Fortunately, the past several years have generated several useful IT resources that companies can utilize to get the ideas that lead to true innovation. The Web 2.0 revolution and all of it's social networking resources can now be used internally inside corporations to gather the seeds of innovation. This includes blogs, wikis, prediction markets, and other tools that have become commonplace in the internet world, and can now be internalized into a company's intranet processes.

A nice little intro to some of the dos and don'ts of using Web 2.0 tools inside your company was published by the McKinsey Quarterly recently.

My next several blogs will focus on my first component of innovation, namely how can lots of ideas be captured using Web 2.0 tools. I will subsequently touch on the second component of how companies can filter out the best ideas that come their way.

If, like me, you are a continuous student of innovation, please leave a comment or suggestion on your ideas about what innovation means to you and how you think companies (and individuals) can do a better job at becoming more innovative. Maybe that will be a future blog topic...Innovation: Nature versus Nuture?

Thursday, April 2, 2009

Comparator Clinical Trials: What are they and what you need to consider

The point of a clinical trial is the see if a medical treatment (e.g., drug, device, biologic) is 1) safe, and 2) effective for treating the target medical condition. The way this has often been done is to randomly put subjects into 2 groups and give one group the treatment (I'll use the example of a drug for simplicity) and the other group a placebo. The placebo is commonly thought of in the public eye as "a sugar pill". This isn't really accurate, but the idea is close to reality, namely that the placebo is an inert treatment that has no active medical ingredient in it, but looks and feels indistinguishable from the drug. This way, the subjects (and often the doctors) do not know which group is getting the drug and which group is getting the placebo. This helps prevent any bias in the way people respond.

As an aside, note that I use the term "subjects" for clinical trial participants, not "patients". Clinical trial participants are not patients because the treatment being tested is experimental and should not be considered therapy. In fact, the treatment may even be harmful. The whole point of the trial is to determine this issue. Therefore, clinical trial participants, who have graciously and generously agreed voluntarily to put their health at risk for the sake of the trial, are "subjects", not "patients".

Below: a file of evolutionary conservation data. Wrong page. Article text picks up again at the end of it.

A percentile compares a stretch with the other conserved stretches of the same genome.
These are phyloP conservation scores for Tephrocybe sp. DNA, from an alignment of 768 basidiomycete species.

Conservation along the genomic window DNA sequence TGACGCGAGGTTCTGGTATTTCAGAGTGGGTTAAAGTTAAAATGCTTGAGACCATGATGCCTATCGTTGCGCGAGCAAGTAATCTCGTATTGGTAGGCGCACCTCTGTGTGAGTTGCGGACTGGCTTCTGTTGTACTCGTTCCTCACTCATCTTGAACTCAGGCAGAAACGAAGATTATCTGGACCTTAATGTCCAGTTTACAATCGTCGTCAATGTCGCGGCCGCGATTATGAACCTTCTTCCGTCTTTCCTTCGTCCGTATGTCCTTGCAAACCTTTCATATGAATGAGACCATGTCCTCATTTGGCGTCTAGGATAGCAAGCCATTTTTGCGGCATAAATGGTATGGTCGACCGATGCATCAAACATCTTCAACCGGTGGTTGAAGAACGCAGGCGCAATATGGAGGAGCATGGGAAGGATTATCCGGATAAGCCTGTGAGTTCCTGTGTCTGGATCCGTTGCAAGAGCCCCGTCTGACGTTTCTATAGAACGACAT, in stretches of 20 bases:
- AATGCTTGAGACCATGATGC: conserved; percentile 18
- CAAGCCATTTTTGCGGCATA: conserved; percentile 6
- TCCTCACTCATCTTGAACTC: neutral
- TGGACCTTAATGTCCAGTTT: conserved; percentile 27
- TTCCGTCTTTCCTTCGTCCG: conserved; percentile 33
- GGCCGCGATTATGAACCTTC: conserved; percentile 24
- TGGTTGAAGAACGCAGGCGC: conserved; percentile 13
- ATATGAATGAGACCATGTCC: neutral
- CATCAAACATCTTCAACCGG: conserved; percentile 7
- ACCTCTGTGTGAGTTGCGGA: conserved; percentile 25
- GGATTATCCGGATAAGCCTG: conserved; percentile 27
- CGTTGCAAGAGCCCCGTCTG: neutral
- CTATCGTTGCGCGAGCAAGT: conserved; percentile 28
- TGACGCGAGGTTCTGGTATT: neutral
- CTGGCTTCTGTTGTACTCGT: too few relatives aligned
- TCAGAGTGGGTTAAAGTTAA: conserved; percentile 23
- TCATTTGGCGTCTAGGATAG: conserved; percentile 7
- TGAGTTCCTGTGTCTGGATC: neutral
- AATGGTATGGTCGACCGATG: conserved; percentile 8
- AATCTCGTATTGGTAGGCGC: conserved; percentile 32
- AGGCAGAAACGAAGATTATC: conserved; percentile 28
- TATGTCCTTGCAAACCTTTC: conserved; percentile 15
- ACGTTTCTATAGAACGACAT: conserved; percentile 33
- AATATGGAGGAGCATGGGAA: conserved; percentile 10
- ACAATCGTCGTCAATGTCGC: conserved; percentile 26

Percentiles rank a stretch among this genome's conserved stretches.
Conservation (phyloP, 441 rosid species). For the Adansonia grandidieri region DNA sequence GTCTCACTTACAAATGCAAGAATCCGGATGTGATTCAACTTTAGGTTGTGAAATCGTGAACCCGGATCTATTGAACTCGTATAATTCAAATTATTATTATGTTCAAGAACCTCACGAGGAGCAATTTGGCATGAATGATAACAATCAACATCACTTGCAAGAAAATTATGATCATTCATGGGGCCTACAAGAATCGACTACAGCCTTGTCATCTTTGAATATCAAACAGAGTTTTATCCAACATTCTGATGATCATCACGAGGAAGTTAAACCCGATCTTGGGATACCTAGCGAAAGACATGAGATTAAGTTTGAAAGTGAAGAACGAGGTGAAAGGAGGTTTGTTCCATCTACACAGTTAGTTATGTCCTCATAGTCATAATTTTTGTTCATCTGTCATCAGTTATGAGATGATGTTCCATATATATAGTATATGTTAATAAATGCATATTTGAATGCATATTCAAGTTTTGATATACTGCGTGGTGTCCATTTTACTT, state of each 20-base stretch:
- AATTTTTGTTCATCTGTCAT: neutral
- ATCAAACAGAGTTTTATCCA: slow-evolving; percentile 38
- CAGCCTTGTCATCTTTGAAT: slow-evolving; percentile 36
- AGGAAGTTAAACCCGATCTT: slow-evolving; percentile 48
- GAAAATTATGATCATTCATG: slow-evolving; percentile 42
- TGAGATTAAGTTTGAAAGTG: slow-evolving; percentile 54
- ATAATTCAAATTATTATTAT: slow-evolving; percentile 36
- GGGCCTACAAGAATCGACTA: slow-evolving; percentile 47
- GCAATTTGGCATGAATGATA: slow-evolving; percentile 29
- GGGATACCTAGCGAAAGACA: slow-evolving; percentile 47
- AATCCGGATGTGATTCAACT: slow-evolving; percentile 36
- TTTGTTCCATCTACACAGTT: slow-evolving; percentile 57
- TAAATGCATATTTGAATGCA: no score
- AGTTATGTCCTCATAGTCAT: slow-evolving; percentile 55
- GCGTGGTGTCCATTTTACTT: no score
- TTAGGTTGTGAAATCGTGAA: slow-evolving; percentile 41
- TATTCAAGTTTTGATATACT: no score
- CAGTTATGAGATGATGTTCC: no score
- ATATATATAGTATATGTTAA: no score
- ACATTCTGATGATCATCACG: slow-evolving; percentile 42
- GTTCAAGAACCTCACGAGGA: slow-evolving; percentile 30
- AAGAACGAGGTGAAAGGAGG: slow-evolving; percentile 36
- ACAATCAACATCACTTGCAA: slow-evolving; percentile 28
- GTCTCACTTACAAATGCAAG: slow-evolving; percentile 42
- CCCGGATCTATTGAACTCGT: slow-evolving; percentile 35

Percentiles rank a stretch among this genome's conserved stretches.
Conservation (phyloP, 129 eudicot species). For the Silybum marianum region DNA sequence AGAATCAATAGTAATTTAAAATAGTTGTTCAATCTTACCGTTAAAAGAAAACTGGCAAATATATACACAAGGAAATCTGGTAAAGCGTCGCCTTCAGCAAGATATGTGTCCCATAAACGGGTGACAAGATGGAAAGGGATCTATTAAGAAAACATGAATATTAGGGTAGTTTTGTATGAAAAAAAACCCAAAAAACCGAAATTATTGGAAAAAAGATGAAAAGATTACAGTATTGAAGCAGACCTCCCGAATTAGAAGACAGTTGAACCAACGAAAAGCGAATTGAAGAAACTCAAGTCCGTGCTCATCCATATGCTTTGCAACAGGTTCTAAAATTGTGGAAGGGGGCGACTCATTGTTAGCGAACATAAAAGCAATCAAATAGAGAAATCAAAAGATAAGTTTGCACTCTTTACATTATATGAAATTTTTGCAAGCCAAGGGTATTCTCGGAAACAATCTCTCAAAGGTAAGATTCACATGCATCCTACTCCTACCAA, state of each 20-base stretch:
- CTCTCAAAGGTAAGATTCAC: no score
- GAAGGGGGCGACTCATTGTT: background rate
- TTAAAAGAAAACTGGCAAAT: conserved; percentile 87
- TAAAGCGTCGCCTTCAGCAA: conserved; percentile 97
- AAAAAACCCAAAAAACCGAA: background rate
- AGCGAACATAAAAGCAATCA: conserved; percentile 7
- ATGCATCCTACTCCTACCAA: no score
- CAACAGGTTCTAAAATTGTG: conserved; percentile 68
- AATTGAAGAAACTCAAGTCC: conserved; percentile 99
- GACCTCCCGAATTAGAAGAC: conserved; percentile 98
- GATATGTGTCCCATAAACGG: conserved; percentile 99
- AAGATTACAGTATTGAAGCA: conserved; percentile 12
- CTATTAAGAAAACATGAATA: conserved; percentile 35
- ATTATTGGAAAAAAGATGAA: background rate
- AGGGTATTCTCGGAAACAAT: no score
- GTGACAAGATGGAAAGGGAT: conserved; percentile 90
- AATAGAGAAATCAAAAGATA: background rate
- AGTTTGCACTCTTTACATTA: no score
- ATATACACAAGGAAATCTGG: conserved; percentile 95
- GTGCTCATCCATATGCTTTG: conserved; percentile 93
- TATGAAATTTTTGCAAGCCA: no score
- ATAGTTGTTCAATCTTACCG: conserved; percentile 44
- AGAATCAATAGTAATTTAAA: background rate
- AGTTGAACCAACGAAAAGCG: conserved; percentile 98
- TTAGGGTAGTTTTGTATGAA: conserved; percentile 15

Ok, back to the topic at hand.

A recent trend in the clinical trial field is to do a comparator trial, rather than a placebo-controlled trial. This means that the experimental drug is not being compared to a placebo, but rather to a drug that is already being used to treat patients. There are several reasons for this trend.

One reason is because it may be unethical to put clinical trial subjects on a placebo when there is a proven drug already on the market that can help them. For example, if a company is testing a new high blood pressure medication, which is a medical problem that has proven effective drugs that people can use today, it would be unethical to give your control subjects a "sugar pill", rather than a drug that you know is beneficial. This is especially important if the medical indication that is being targeted is life-threatening.

Ethical issues aside, comparator trials are also being heavily promoted by the FDA regulators. Again, the idea is that if a drug is already approved on the market, the FDA wants a company to prove that their drug is just as good, if not better, than the available treatments. This protects patients, because a drug shouldn't be approved to give to patients if it has higher risks and less efficacy than a drug that patients are already taking.

So what does this mean for pharmaceutical companies? Well as you can imagine, a comparator trial is more expensive and considerably more complicated to manage than a placebo-controlled trial. This is because the company not only has to manage the manufacturing and supply of their experimental drug, but they have to manage the procurement and supply of the comparator drug.

If you have experience with this topic, let me know what your thoughts are on this issue.